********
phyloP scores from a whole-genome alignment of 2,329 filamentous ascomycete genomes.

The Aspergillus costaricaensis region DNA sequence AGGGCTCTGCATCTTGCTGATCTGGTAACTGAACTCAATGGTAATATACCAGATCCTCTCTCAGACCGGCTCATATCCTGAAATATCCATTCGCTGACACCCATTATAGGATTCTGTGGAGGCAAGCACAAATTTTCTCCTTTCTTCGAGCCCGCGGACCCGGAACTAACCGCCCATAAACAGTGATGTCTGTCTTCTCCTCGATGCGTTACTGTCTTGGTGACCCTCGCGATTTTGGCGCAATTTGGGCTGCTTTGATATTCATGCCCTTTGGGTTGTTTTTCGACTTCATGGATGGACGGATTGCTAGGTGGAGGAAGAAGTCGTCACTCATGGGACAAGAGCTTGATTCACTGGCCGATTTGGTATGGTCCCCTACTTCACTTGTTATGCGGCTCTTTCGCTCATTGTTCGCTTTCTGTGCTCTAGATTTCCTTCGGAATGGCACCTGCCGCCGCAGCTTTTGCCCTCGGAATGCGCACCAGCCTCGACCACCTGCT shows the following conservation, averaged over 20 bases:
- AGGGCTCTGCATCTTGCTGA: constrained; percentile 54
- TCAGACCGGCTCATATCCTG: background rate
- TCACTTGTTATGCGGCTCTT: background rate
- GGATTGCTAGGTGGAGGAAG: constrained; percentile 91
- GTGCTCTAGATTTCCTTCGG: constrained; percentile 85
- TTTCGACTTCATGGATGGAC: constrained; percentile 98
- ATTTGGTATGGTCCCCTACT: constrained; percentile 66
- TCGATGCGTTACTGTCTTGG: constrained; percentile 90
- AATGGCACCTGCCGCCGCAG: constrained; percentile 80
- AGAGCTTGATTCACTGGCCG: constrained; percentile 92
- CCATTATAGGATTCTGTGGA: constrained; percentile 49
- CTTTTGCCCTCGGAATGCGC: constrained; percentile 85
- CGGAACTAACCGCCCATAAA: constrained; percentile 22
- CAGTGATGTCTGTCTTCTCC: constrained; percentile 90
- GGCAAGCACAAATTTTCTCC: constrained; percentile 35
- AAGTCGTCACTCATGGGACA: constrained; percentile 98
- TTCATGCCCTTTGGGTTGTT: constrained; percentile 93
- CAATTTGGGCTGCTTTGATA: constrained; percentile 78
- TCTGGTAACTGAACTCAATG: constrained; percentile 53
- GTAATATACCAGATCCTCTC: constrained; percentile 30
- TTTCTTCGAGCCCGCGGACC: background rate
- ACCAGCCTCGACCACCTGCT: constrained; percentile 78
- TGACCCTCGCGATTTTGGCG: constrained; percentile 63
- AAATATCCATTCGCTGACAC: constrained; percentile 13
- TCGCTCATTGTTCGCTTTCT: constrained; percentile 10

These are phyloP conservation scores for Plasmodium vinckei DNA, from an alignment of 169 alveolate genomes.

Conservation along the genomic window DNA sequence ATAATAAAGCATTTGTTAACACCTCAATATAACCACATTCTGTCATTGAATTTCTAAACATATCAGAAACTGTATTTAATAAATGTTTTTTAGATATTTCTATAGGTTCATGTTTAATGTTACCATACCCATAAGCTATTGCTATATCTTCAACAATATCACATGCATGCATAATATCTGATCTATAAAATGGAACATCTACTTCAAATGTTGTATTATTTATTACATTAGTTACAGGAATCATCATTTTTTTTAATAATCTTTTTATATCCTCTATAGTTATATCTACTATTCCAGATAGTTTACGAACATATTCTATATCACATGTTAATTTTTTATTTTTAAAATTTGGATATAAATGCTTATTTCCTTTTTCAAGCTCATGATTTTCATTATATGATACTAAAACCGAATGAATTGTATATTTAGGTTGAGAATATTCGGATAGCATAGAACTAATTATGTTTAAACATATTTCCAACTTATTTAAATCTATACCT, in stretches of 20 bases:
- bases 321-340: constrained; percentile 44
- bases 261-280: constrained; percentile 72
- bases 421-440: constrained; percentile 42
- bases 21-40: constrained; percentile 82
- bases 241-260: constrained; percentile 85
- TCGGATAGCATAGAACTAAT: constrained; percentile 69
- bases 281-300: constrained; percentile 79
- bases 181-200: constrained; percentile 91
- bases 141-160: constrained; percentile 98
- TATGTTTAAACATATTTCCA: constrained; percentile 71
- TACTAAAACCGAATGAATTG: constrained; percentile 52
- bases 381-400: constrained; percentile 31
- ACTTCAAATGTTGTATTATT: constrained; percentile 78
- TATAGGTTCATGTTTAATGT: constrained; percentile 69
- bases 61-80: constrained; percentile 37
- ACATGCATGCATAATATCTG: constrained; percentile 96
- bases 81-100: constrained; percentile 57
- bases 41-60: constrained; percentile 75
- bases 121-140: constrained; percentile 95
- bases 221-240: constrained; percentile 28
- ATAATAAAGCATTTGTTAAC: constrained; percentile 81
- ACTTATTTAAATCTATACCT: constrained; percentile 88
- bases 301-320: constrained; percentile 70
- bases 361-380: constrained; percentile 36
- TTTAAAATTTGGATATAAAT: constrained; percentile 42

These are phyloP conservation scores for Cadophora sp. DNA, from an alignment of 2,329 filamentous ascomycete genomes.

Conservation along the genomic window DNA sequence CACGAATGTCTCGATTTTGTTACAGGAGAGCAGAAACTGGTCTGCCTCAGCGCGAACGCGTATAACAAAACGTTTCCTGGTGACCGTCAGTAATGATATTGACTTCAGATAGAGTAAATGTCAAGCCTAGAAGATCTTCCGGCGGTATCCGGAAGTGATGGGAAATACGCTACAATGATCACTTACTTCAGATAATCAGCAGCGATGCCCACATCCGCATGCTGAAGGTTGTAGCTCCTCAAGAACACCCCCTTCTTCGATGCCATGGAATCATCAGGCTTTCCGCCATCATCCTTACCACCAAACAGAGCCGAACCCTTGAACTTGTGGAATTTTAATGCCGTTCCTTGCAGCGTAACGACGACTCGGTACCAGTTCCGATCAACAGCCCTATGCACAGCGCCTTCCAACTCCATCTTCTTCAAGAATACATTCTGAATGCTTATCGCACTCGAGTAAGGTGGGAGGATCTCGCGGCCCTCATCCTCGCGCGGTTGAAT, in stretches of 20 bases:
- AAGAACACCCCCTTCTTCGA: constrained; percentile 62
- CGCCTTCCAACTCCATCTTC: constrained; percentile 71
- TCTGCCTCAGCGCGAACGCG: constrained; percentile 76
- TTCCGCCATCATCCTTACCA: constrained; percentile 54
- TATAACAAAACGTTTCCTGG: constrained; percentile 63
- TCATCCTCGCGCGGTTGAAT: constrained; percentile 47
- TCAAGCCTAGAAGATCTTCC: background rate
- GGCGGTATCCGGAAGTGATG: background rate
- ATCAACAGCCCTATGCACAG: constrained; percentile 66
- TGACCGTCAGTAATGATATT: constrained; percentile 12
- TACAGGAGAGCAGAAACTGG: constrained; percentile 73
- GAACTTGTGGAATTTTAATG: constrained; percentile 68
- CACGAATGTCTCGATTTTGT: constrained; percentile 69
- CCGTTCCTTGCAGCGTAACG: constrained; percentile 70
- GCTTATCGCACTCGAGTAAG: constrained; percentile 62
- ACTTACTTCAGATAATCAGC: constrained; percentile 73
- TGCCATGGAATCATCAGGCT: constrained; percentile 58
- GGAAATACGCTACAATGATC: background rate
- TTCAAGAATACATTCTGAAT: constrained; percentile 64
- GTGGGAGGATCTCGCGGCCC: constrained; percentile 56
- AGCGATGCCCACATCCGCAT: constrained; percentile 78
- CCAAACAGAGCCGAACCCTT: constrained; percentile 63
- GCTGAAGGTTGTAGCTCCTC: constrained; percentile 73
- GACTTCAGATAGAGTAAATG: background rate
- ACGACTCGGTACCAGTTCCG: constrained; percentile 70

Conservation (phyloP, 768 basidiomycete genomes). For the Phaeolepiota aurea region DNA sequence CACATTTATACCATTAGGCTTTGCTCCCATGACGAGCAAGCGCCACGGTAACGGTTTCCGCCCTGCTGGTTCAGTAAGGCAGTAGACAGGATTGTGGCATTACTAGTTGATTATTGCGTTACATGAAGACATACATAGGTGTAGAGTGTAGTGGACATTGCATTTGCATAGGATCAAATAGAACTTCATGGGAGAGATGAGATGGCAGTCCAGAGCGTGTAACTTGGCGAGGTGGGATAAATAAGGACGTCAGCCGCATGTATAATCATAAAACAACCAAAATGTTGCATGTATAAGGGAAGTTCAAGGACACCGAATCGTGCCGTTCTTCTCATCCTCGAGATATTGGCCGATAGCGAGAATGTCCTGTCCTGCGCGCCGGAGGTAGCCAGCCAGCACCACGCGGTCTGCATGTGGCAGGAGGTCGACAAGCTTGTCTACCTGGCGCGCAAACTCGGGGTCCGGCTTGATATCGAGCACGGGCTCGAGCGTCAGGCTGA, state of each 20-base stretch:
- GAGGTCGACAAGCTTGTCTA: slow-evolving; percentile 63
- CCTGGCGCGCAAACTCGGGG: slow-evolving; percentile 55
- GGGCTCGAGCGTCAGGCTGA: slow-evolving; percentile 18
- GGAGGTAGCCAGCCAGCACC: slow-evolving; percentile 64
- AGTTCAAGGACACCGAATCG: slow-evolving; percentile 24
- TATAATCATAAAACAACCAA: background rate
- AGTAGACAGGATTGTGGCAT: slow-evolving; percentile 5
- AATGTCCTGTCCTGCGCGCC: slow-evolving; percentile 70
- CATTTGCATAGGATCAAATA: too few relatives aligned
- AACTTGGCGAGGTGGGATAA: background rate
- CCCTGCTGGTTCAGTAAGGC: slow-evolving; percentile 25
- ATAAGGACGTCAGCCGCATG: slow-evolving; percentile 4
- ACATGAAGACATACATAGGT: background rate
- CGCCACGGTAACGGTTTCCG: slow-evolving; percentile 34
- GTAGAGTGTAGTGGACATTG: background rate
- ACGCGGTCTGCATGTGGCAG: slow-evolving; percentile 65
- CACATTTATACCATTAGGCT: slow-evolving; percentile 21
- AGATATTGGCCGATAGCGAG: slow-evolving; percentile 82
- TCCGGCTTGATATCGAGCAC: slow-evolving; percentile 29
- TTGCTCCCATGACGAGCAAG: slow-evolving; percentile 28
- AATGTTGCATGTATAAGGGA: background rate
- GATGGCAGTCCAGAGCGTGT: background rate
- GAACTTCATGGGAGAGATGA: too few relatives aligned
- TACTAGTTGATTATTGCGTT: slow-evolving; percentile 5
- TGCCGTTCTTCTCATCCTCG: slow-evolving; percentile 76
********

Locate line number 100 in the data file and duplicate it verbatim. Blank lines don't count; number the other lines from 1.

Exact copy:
- AGATATTGGCCGATAGCGAG: slow-evolving; percentile 82